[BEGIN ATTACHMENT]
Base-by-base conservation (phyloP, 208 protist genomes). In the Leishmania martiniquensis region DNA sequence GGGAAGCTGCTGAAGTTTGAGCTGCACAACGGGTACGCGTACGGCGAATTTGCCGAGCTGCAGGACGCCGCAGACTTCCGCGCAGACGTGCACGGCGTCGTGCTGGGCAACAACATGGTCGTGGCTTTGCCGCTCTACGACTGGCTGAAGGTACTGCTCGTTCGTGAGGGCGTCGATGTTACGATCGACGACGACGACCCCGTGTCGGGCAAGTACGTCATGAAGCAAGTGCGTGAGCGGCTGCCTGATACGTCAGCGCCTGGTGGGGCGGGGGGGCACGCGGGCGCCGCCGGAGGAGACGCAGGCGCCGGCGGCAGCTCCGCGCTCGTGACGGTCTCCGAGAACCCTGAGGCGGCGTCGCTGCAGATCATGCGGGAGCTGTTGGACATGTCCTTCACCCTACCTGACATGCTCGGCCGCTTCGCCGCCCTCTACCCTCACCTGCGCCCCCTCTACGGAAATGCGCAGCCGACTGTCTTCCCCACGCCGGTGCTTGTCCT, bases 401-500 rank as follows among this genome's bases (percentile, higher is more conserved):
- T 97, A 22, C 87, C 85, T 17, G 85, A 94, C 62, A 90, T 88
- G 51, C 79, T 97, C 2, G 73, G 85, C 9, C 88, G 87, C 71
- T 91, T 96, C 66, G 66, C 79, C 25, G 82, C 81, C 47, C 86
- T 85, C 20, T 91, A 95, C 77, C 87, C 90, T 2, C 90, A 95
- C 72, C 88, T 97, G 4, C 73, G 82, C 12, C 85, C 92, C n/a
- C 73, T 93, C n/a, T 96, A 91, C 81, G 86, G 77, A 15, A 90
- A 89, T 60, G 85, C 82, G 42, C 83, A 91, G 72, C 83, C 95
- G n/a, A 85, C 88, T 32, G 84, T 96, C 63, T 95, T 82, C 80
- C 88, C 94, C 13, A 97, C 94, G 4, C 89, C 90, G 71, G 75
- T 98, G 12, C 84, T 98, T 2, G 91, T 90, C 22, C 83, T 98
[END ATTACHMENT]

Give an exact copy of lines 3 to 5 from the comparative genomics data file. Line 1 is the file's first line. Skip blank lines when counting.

- G 51, C 79, T 97, C 2, G 73, G 85, C 9, C 88, G 87, C 71
- T 91, T 96, C 66, G 66, C 79, C 25, G 82, C 81, C 47, C 86
- T 85, C 20, T 91, A 95, C 77, C 87, C 90, T 2, C 90, A 95